The “Double Irish”

And the 11 Trillion Dollar Hangover

The “double Irish” is not a drink. It’s a “near-scam” tax dodge to allow giant pharmaceutical and technological corporations to pay incredibly low taxes in Ireland on foreign income and store the profits in yet another “tax-friendly” place like Bermuda. American corporations like Apple, Google, Facebook, Abbot Labs, Microsoft, Starbucks and Amazon invent ways using Ireland to get Irish income taxes as low as 3.2%. At the moment, The Financial Times reports $11 trillion in such “profits” are kept in foreign tax havens. *

The trick is to (a) establish operational locations in Ireland with convenient differences between Irish and American definitions of tax residency and (b) move the profits offshore. In corporate, political and news reporting circles the “double Irish” is seen as another tax avoidance ploy. But it sure sounds like tax evasion. Ending the “double Irish” loophole is absent from political stump speeches by politicians who talk about corporate tax loopholes. Maybe it is left out because if the “double Irish” near-scam goes, so might political contributions from the above named corporations.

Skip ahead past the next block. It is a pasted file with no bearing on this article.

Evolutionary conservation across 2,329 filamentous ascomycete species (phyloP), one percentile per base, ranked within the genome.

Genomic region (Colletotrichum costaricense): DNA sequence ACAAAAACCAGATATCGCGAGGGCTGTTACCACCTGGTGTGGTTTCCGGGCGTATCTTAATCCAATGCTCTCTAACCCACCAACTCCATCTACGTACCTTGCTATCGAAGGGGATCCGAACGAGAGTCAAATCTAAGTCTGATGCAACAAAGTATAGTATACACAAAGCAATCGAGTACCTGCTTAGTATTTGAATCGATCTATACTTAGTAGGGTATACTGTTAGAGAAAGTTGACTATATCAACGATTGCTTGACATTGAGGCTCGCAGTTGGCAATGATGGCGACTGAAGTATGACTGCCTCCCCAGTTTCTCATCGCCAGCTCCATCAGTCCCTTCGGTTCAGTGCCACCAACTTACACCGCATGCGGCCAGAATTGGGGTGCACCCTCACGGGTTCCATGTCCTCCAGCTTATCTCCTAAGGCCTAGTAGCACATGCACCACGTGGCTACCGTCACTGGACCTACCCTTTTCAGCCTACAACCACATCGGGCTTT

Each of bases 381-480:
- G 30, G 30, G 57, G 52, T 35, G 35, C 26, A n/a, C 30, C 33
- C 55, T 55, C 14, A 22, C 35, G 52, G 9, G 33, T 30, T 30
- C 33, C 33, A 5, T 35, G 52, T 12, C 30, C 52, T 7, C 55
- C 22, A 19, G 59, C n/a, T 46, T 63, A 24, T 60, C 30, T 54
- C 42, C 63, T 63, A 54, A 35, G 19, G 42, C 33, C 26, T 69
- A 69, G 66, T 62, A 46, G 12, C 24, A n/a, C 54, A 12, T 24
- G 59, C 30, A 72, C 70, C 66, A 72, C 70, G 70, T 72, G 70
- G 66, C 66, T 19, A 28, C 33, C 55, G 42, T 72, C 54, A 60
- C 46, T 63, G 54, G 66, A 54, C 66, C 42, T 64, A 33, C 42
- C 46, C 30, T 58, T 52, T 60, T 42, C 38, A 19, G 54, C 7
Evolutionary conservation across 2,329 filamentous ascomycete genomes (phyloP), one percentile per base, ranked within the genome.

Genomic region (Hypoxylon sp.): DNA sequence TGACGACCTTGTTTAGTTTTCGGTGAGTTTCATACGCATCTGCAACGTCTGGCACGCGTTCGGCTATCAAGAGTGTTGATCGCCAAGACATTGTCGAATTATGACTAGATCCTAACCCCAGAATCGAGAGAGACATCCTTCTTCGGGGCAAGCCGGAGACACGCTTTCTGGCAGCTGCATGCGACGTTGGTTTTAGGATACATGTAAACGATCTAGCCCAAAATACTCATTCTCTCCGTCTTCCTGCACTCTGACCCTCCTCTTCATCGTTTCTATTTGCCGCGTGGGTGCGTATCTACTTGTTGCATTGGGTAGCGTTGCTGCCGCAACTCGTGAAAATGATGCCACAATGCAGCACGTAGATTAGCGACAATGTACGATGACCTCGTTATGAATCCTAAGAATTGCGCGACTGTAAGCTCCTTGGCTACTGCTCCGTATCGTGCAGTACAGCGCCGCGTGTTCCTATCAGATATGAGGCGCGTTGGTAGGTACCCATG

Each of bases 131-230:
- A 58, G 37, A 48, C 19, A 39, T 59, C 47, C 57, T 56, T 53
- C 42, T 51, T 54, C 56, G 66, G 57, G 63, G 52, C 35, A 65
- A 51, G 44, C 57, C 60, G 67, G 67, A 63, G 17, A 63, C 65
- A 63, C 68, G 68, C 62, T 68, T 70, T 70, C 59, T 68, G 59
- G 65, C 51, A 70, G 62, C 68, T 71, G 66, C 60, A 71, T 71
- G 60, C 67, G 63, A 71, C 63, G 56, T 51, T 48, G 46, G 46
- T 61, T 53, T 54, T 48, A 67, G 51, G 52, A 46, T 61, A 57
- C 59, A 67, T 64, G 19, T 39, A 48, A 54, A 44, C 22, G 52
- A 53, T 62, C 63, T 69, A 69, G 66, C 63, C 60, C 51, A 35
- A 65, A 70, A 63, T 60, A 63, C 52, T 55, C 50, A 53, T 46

The consumer reaction should be anger with senators, representatives and the president. The “double” Irish evasion not only contributes to the deficit, investing some of that offshore cash could invigorate a more robust recovery from the Great Recession. Congress and the president should not try to coax corporations to bring the bucks back, they should take the steps to require it.

News about how near-scams like the “double Irish” get written into the tax code would be informative. The Financial Times did a great job of reporting about what it is, but nothing about which US representatives and senators voted for it and still protect it. Full transparency is the first step to plugging that loophole.


*Sources: Alex Barker, Vincent Boland, Vanessa Houlder, Brussels in crackdown on ‘double Irish’ tax loophole, Page 1, and Vanessa Houlder, Q&A How groups can profit from a double Irish, page 4, The Financial Times 10 October 2014.

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Q&A- What is the double #6A414F


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